The modified full-wave rectifying circuit of FIG. 3 is in all respects similar to that of FIG. 1 and operates in the same manner, except that a second pair of d.c. output terminals 19 (-) and 20 (+) have been inserted after output capacitors C2 and C3 and another pair of diodes D3, D4 is series connected across the second pair of output terminals, diodes D3 and D4 being oppositely poled with respect to a.c. input terminal 13. A second load Z2 may be connected across output terminals 19, 20 and d.c. current I2 will flow because of diodes D3 and D4 for the reasons explained previously with respect to the circuit containing diodes D1 and D2. Additional loads Z3 and Z4 may be connected across the output capacitors C2 and C3, respectively, and between the terminals 16 and 19 and 17 and 20, yielding d.c. currents I3 and I4. If loads Z1a and Z1b are connected between terminals 15 and 16 and 15 and 17 respectively, d.c. currents I1a and I1b will flow in these loads.
Current I1a equals I1b and is parallel to I1.
Current I1 equals I2 and has properties of a series circuit. If I2 is open circuited then no current flows in I1. If I1 is open circuited then the current I2 goes to zero, voltage goes to zero between points 19 and 20.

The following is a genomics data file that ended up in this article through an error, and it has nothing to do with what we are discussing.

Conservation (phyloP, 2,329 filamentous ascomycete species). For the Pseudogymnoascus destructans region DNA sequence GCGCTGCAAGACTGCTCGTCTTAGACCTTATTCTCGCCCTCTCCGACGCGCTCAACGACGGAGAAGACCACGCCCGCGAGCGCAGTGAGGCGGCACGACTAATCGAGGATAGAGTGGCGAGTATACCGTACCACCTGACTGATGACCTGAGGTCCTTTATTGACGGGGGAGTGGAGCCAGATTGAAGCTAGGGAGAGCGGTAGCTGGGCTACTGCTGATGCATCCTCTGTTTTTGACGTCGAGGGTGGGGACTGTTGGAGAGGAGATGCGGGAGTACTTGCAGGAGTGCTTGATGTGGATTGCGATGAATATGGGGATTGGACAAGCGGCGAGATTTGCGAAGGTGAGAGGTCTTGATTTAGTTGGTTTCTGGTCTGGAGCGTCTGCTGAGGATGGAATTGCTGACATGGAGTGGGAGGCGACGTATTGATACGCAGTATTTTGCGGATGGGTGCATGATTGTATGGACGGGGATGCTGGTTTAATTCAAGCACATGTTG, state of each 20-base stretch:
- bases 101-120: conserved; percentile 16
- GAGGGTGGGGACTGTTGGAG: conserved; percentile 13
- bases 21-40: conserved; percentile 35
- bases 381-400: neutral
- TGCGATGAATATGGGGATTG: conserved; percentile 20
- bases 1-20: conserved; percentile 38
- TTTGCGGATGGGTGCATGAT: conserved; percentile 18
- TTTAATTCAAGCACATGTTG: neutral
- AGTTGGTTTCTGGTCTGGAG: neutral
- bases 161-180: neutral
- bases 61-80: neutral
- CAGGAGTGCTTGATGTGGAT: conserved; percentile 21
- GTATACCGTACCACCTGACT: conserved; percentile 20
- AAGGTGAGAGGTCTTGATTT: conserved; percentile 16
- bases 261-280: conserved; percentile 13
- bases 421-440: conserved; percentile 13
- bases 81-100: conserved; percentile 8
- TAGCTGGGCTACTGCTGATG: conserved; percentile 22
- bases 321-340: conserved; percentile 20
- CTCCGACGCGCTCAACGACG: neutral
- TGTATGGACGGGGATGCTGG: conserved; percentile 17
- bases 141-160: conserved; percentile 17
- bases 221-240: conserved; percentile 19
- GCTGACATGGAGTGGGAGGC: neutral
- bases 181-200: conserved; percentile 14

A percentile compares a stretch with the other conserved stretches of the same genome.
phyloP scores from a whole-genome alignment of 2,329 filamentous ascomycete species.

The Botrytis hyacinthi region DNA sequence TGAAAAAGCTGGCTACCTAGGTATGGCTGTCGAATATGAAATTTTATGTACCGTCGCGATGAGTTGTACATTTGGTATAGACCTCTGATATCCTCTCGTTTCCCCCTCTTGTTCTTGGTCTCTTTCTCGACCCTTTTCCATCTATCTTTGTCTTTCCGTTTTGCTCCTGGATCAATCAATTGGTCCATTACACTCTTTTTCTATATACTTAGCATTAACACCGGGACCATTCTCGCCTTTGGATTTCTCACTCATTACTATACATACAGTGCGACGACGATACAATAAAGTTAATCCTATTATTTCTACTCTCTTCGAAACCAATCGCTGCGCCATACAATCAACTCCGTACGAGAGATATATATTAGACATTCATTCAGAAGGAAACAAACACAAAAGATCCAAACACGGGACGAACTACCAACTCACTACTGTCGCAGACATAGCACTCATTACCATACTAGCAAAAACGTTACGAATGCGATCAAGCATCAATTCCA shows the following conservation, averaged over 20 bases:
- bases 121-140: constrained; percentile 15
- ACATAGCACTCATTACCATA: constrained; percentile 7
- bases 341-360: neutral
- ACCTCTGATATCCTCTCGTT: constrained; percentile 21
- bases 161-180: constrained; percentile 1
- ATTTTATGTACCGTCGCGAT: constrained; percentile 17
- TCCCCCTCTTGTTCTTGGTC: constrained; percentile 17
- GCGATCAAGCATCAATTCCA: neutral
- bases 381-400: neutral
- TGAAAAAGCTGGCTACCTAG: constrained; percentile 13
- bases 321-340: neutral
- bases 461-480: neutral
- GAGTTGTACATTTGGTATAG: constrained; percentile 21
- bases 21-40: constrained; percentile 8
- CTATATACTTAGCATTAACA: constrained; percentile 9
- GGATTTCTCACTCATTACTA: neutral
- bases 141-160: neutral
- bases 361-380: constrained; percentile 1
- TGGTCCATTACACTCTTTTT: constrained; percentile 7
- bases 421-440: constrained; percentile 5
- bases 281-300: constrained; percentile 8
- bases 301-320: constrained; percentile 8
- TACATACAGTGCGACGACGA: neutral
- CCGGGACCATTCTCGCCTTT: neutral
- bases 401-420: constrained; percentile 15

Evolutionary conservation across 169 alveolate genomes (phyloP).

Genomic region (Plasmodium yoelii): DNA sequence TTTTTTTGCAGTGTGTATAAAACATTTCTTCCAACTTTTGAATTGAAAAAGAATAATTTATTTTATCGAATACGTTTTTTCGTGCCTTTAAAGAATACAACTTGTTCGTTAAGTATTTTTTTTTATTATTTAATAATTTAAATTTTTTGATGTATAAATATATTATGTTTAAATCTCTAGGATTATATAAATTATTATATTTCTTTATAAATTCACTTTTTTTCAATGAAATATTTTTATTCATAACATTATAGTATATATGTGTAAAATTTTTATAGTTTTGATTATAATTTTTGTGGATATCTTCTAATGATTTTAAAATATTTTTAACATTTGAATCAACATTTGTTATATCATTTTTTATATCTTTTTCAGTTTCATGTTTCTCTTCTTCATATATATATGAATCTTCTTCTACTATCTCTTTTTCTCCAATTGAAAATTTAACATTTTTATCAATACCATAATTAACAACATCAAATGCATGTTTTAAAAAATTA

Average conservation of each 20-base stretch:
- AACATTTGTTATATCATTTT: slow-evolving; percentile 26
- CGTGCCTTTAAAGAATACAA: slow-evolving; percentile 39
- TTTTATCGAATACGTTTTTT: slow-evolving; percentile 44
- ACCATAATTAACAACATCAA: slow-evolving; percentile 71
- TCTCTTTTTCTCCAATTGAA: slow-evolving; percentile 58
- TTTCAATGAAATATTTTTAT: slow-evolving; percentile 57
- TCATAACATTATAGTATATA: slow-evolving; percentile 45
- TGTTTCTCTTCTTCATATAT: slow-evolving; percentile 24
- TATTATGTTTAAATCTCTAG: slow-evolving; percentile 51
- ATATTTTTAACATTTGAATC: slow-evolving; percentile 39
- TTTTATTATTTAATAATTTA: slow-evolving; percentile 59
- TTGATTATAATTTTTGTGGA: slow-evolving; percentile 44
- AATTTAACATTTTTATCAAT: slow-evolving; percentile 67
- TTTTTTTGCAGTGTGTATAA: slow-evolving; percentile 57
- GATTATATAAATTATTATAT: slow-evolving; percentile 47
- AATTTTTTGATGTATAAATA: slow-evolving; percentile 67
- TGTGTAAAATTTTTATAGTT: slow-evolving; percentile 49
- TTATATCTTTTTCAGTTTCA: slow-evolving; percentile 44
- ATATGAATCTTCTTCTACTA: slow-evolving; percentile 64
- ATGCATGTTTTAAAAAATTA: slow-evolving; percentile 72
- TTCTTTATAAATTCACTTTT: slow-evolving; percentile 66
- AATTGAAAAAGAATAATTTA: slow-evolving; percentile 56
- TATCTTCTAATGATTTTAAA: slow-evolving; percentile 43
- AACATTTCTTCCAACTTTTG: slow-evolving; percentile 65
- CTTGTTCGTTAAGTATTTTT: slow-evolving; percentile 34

Current I3 equals I4 and has properties of a series circuit. If I3 is open circuited then the current in I4 goes to zero. If I4 is open circuited then the current in I3 goes to zero. In all cases where two points are connected through a resistance and current goes to zero, voltage also goes to zero.
Currents (I1 :I2) and currents (I3 :I4) have properties of a parallel circuit. Currents (I1 :I2) plus (I3 :I4) equals Iac. The four currents appear to be in parallel since: I1 +I2 +I3 +I4 = Iac (RMS).
From the above, it is readily apparent that a total of six or more d.c. loads may be powered by the circuit of FIG. 3.
The modified circuit of FIG. 4 is in all respects identical with and functions in the same manner as that of FIG. 4, except that an additional pair of output capacitors C4 and C5 have been respectively inserted between output capacitor C2 and output terminal 19 and between capacitor C3 and terminal 20. In addition, a common junction 21 for the four capacitors C2, C3, C4, and C5 has been provided which can act as another d.c. output terminal. This enables the powering of additional loads Z3a, Z4a, Z3b, Z4b, Z2a, and Z2b.
In FIG. 4:
Currents I1a and I1b are in series and in parallel with I1 ; Currents I1c and I1d are in series and in parallel with I1 ; Currents I2c and I2b are in series and in parallel with I2 ; Currents I2a and I2b are in series and in parallel with I2 ; Currents I3a and I3b are in series and in parallel with I3 ; Currents I4a and I4b are in series and in parallel with I4.
Twelve load currents are shown. Voltage limiting may be used to provide twelve voltages of the same or different absolute values. Additional sections may be catenated to provide additional currents.
Referring again to the typical full-wave rectifying power supply of FIG. 1, voltage and current operating characteristics may be explained further with regard to formulas as developed below.